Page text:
The Leukemia and Lymphoma Society (LLS) was founded in 1949. What Robin says on her website is that when the LLS was founded if you were diagnosed with blood cancer there was very little that could be done for you, and it was almost always a terminal diagnosis. For the form of leukemia I have, all they could do for you pre-1980 was remove your spleen (if they caught it early enough) which would boost your counts but would not reduce the cancer. Now though, there are lots of different drugs that can be used to treat leukemia and lymphoma that have dramatically improved life expectancy for people facing these diagnoses.
Thank you again to the many of you that have already contributed to helping save lives of people with leukemia and lymphoma through donations to the LLS (special thank you to my last work group the P&G-A.S.Watson team!!). Thank you again to all of you that have donated blood  (special thanks to the 35 people who gave at the blood drive at work on Monday!!).

A friend sent me a T-shirt from a LLS walk she was part of last month that says "I walk because someone's life depends on it".  We have been so impressed and amazed by the advances the medical community has made in this area, but there is still so much more to do. Thank you to all of you that are helping to be a part of continuing to help people with leukemia and lymphoma.

Monday, December 3, 2012

Avoiding Germs

Since I am still at the point where my body's ability to fight germs is in the low category I have become hyper-conscious of both what I touch and washing my hands a lot.

Think for a second about what you touch after you wash your hands before a meal, but before you touch food. Do you open the refrigerator to get out butter or salad dressing?  Did you touch a doorknob, or turn on a light? Did you turn the faucet off with a paper towel or with your hand (touching the place where the dirty hand had turned it on)? Do you pass serving plates that others have touched?   Do you open a drink, or pick up your glass to have a drink? Who has touched these before you - a server at a restaurant, family member, friends, or co-workers?  Were their hands clean when they touched that surface? Were the dishes and utensils sterilized when they were cleaned?

Germs can be all over the place. Your body gets use to the "normal" germs in your home, and usually your body has the ability to fight off what it comes in contact with. We have always been into good hygiene, and as I have mentioned before I am a bit of a neat freak, but I've never been a germophobe. Chad and I have actually always thought that some exposure to germs was good to keep your immune system working and on the alert. I am realizing it is hard to stay germ free! In my time post the hospital at home though have luckily (so far) avoided getting a bad infection or virus.

I spent 6 hours at the UC Medical Center campus today doing various treatments and tests. The "highlight" of the day was the pentamidine treatment (which was totally nasty). It is an inhalation treatment to help prevent pneumonia. It felt and tasted like I was half drinking, half breathing in a horrid medicine for 15 minutes. As I sat through it I was mentally ranking it to the other new experiences that cancer has given me the benefit of being able to experience. I thought about how pentamidine compared to the liter of "berry smoothie" pre a CT scan or a bone marrow biopsy. I decided pretty quickly if I had to choose one of the 3 I'd go with bone marrow biopsy hands down. I'll take a needle driven into my hip bone over 15 minutes of choking on this breathing "treatment" having to choke down the vile contrast dye (aka berry smoothie) for a CT scan.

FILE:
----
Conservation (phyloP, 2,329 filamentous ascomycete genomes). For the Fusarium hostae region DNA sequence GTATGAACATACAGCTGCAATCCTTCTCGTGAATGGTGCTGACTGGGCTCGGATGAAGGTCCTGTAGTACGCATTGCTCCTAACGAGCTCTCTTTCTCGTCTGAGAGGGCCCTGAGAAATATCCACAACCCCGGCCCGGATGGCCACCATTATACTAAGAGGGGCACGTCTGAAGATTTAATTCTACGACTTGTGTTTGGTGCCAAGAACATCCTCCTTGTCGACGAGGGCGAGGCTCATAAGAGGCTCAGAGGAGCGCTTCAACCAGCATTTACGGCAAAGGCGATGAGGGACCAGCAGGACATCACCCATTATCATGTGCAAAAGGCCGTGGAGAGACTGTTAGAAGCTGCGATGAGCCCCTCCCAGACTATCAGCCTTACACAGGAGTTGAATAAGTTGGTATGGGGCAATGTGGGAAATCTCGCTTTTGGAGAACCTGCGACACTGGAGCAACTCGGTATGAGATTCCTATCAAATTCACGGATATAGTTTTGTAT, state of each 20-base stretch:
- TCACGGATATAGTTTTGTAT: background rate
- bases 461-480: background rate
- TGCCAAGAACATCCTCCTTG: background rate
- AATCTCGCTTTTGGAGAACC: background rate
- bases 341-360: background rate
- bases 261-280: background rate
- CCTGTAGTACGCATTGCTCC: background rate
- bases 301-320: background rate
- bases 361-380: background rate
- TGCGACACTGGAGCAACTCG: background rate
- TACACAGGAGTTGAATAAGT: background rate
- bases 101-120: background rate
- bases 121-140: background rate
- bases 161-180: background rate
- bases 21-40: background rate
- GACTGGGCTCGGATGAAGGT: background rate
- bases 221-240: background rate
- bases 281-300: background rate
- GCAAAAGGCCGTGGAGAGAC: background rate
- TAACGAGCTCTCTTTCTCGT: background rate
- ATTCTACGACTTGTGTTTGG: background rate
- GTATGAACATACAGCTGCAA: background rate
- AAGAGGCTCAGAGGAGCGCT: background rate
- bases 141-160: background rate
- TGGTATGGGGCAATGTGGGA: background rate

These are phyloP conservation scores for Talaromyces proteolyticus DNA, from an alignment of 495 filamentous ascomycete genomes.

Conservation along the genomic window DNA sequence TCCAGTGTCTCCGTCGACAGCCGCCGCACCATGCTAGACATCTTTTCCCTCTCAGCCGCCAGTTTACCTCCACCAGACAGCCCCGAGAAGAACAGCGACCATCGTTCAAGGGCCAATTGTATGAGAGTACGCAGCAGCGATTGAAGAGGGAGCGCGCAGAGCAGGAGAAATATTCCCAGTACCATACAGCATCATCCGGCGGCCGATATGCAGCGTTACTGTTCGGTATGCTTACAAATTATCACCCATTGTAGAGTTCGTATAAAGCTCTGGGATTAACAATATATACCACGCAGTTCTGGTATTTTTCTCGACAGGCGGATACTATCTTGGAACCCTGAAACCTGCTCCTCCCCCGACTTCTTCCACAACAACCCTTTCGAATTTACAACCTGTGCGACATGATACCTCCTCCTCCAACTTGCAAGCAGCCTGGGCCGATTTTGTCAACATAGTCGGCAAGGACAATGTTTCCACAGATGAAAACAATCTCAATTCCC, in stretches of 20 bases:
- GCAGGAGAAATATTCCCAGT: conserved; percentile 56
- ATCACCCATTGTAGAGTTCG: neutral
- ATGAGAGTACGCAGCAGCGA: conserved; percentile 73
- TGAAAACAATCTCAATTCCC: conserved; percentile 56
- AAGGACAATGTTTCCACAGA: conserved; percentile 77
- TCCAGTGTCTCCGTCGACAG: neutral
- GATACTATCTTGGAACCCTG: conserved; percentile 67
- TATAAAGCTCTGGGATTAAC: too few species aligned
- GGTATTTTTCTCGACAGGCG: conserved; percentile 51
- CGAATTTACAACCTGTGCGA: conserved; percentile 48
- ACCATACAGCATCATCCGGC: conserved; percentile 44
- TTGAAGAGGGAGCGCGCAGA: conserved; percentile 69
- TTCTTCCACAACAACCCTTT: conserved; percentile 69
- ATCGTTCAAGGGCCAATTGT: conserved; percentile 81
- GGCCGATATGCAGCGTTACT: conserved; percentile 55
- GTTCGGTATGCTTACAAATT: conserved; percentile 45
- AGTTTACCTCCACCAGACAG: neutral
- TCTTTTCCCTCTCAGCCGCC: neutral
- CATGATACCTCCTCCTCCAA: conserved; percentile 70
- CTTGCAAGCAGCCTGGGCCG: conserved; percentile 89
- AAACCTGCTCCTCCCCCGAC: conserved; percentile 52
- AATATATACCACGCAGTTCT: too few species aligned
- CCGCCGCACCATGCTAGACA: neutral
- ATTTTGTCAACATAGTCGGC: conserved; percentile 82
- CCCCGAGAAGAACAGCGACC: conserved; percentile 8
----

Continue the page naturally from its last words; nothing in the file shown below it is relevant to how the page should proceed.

I also got blood work done and saw my doctor today. My platelets and hemoglobin (red blood cells) are still trending the right way. Most people have white blood cells recover first since they live for just 24 hours. However, 15% of people have platelets come back first. Platelets were the first to rally for me but looks like the red blood cells are winning the race to "normal". The white blood cells on the other hand look like they did not hear the gun go off for the start of the race. So my germ avoiding ways have to continue for awhile longer.

 PlateletsHemoglobinWhite Blood CellsNeutrophils
Normal Range 140-40011.7-15.53.8-10.81500-7800
10/10/2012 - At Diagnosis116.12.7100
11/12/12 - When I left the hospital 3110.51.1668
11/15/20125011.00.9420
11/19/20126610.80.9510
11/26/20129211.21.1660
12/3/201210811.71.1534


My doctor is doing a few tests to rule out a few possibilities for my slow white count and neutrophil recovery. Overall I am feeling good and he is happy with how I am progressing. I was cleared to drive again (at least to doctor's appointments). I got the okay to try a short run if I feel like it before my next appointment. Best of all today it was over 70 degrees in Cincinnati today and was just beautiful. I ended up having to traipse all over the UC Medical Center Campus that is really tucked back behind the hospital and is really nice. It was a beautiful day to be out walking around.

My next doctor's appointment is two weeks ago. Until then am just working on avoiding germs and building back my strength. 

Thursday, November 29, 2012

How are you feeling?